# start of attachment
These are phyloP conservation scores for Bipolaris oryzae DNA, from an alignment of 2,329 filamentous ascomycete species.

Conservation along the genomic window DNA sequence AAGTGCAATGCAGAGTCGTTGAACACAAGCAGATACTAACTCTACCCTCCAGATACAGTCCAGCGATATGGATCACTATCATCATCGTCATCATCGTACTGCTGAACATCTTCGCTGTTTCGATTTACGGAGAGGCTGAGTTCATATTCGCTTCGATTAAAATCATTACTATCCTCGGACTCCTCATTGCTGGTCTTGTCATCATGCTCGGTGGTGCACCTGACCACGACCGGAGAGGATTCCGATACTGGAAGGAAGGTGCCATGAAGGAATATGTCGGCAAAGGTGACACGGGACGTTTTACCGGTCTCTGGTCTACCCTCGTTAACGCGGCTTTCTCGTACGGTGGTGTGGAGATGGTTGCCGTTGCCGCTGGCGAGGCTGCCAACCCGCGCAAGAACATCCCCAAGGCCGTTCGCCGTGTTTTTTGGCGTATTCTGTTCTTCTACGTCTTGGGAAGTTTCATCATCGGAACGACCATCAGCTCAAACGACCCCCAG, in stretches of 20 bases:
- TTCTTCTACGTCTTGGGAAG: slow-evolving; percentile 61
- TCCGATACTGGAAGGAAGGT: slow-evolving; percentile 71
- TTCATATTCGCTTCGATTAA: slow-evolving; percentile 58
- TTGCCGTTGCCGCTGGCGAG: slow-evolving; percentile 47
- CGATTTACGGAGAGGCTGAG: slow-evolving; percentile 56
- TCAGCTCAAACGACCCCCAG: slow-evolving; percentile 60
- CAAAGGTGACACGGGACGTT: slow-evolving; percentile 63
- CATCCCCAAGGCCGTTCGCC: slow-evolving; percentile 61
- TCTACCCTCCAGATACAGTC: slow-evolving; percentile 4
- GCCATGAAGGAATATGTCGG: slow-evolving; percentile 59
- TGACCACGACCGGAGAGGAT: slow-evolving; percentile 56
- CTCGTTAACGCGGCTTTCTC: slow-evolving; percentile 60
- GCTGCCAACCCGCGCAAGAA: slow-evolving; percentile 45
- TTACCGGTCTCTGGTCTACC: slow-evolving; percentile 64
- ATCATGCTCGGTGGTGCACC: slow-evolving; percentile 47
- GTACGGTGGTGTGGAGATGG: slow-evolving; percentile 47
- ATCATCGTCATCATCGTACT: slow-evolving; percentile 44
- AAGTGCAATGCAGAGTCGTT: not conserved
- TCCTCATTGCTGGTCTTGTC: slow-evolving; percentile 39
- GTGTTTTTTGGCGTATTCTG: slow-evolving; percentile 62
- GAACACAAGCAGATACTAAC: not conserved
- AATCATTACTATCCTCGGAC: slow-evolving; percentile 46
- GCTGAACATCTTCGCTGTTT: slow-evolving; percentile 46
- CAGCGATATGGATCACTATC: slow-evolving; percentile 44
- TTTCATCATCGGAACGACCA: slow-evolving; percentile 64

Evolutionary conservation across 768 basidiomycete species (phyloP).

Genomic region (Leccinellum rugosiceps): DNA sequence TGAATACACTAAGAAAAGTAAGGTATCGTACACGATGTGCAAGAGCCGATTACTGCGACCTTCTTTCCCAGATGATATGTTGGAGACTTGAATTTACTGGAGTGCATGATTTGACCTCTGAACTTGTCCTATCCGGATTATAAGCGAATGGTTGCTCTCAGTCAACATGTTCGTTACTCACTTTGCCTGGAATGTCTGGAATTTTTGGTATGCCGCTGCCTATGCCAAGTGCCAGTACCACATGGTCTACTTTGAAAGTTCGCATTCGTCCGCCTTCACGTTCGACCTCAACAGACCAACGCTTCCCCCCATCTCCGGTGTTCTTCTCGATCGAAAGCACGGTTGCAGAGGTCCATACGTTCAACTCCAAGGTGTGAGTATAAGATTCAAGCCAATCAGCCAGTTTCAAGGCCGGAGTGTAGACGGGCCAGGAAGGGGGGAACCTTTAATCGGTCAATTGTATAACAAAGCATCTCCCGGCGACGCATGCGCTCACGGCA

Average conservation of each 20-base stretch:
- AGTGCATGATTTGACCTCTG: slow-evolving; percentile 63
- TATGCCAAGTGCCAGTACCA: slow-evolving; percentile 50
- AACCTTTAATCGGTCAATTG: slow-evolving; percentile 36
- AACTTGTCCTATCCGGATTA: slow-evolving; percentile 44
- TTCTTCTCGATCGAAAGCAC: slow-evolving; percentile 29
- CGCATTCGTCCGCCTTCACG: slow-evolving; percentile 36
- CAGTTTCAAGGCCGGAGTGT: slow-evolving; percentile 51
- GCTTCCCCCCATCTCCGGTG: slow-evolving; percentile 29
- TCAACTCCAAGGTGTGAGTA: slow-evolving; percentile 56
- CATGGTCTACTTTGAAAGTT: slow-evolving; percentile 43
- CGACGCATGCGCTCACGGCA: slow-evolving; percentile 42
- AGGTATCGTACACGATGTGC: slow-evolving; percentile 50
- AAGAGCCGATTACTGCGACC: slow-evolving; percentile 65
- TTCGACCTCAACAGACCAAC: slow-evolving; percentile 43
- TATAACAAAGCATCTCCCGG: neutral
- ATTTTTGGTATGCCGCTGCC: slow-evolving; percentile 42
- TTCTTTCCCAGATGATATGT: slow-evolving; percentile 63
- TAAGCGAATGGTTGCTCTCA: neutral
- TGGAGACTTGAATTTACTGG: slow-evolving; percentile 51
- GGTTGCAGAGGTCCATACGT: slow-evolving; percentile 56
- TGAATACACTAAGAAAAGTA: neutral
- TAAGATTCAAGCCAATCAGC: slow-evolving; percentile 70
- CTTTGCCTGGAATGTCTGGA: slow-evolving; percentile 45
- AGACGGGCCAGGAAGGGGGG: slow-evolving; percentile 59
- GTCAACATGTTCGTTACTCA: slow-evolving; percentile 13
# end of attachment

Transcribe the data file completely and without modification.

These are phyloP conservation scores for Bipolaris oryzae DNA, from an alignment of 2,329 filamentous ascomycete species.

Conservation along the genomic window DNA sequence AAGTGCAATGCAGAGTCGTTGAACACAAGCAGATACTAACTCTACCCTCCAGATACAGTCCAGCGATATGGATCACTATCATCATCGTCATCATCGTACTGCTGAACATCTTCGCTGTTTCGATTTACGGAGAGGCTGAGTTCATATTCGCTTCGATTAAAATCATTACTATCCTCGGACTCCTCATTGCTGGTCTTGTCATCATGCTCGGTGGTGCACCTGACCACGACCGGAGAGGATTCCGATACTGGAAGGAAGGTGCCATGAAGGAATATGTCGGCAAAGGTGACACGGGACGTTTTACCGGTCTCTGGTCTACCCTCGTTAACGCGGCTTTCTCGTACGGTGGTGTGGAGATGGTTGCCGTTGCCGCTGGCGAGGCTGCCAACCCGCGCAAGAACATCCCCAAGGCCGTTCGCCGTGTTTTTTGGCGTATTCTGTTCTTCTACGTCTTGGGAAGTTTCATCATCGGAACGACCATCAGCTCAAACGACCCCCAG, in stretches of 20 bases:
- TTCTTCTACGTCTTGGGAAG: slow-evolving; percentile 61
- TCCGATACTGGAAGGAAGGT: slow-evolving; percentile 71
- TTCATATTCGCTTCGATTAA: slow-evolving; percentile 58
- TTGCCGTTGCCGCTGGCGAG: slow-evolving; percentile 47
- CGATTTACGGAGAGGCTGAG: slow-evolving; percentile 56
- TCAGCTCAAACGACCCCCAG: slow-evolving; percentile 60
- CAAAGGTGACACGGGACGTT: slow-evolving; percentile 63
- CATCCCCAAGGCCGTTCGCC: slow-evolving; percentile 61
- TCTACCCTCCAGATACAGTC: slow-evolving; percentile 4
- GCCATGAAGGAATATGTCGG: slow-evolving; percentile 59
- TGACCACGACCGGAGAGGAT: slow-evolving; percentile 56
- CTCGTTAACGCGGCTTTCTC: slow-evolving; percentile 60
- GCTGCCAACCCGCGCAAGAA: slow-evolving; percentile 45
- TTACCGGTCTCTGGTCTACC: slow-evolving; percentile 64
- ATCATGCTCGGTGGTGCACC: slow-evolving; percentile 47
- GTACGGTGGTGTGGAGATGG: slow-evolving; percentile 47
- ATCATCGTCATCATCGTACT: slow-evolving; percentile 44
- AAGTGCAATGCAGAGTCGTT: not conserved
- TCCTCATTGCTGGTCTTGTC: slow-evolving; percentile 39
- GTGTTTTTTGGCGTATTCTG: slow-evolving; percentile 62
- GAACACAAGCAGATACTAAC: not conserved
- AATCATTACTATCCTCGGAC: slow-evolving; percentile 46
- GCTGAACATCTTCGCTGTTT: slow-evolving; percentile 46
- CAGCGATATGGATCACTATC: slow-evolving; percentile 44
- TTTCATCATCGGAACGACCA: slow-evolving; percentile 64

Evolutionary conservation across 768 basidiomycete species (phyloP).

Genomic region (Leccinellum rugosiceps): DNA sequence TGAATACACTAAGAAAAGTAAGGTATCGTACACGATGTGCAAGAGCCGATTACTGCGACCTTCTTTCCCAGATGATATGTTGGAGACTTGAATTTACTGGAGTGCATGATTTGACCTCTGAACTTGTCCTATCCGGATTATAAGCGAATGGTTGCTCTCAGTCAACATGTTCGTTACTCACTTTGCCTGGAATGTCTGGAATTTTTGGTATGCCGCTGCCTATGCCAAGTGCCAGTACCACATGGTCTACTTTGAAAGTTCGCATTCGTCCGCCTTCACGTTCGACCTCAACAGACCAACGCTTCCCCCCATCTCCGGTGTTCTTCTCGATCGAAAGCACGGTTGCAGAGGTCCATACGTTCAACTCCAAGGTGTGAGTATAAGATTCAAGCCAATCAGCCAGTTTCAAGGCCGGAGTGTAGACGGGCCAGGAAGGGGGGAACCTTTAATCGGTCAATTGTATAACAAAGCATCTCCCGGCGACGCATGCGCTCACGGCA

Average conservation of each 20-base stretch:
- AGTGCATGATTTGACCTCTG: slow-evolving; percentile 63
- TATGCCAAGTGCCAGTACCA: slow-evolving; percentile 50
- AACCTTTAATCGGTCAATTG: slow-evolving; percentile 36
- AACTTGTCCTATCCGGATTA: slow-evolving; percentile 44
- TTCTTCTCGATCGAAAGCAC: slow-evolving; percentile 29
- CGCATTCGTCCGCCTTCACG: slow-evolving; percentile 36
- CAGTTTCAAGGCCGGAGTGT: slow-evolving; percentile 51
- GCTTCCCCCCATCTCCGGTG: slow-evolving; percentile 29
- TCAACTCCAAGGTGTGAGTA: slow-evolving; percentile 56
- CATGGTCTACTTTGAAAGTT: slow-evolving; percentile 43
- CGACGCATGCGCTCACGGCA: slow-evolving; percentile 42
- AGGTATCGTACACGATGTGC: slow-evolving; percentile 50
- AAGAGCCGATTACTGCGACC: slow-evolving; percentile 65
- TTCGACCTCAACAGACCAAC: slow-evolving; percentile 43
- TATAACAAAGCATCTCCCGG: neutral
- ATTTTTGGTATGCCGCTGCC: slow-evolving; percentile 42
- TTCTTTCCCAGATGATATGT: slow-evolving; percentile 63
- TAAGCGAATGGTTGCTCTCA: neutral
- TGGAGACTTGAATTTACTGG: slow-evolving; percentile 51
- GGTTGCAGAGGTCCATACGT: slow-evolving; percentile 56
- TGAATACACTAAGAAAAGTA: neutral
- TAAGATTCAAGCCAATCAGC: slow-evolving; percentile 70
- CTTTGCCTGGAATGTCTGGA: slow-evolving; percentile 45
- AGACGGGCCAGGAAGGGGGG: slow-evolving; percentile 59
- GTCAACATGTTCGTTACTCA: slow-evolving; percentile 13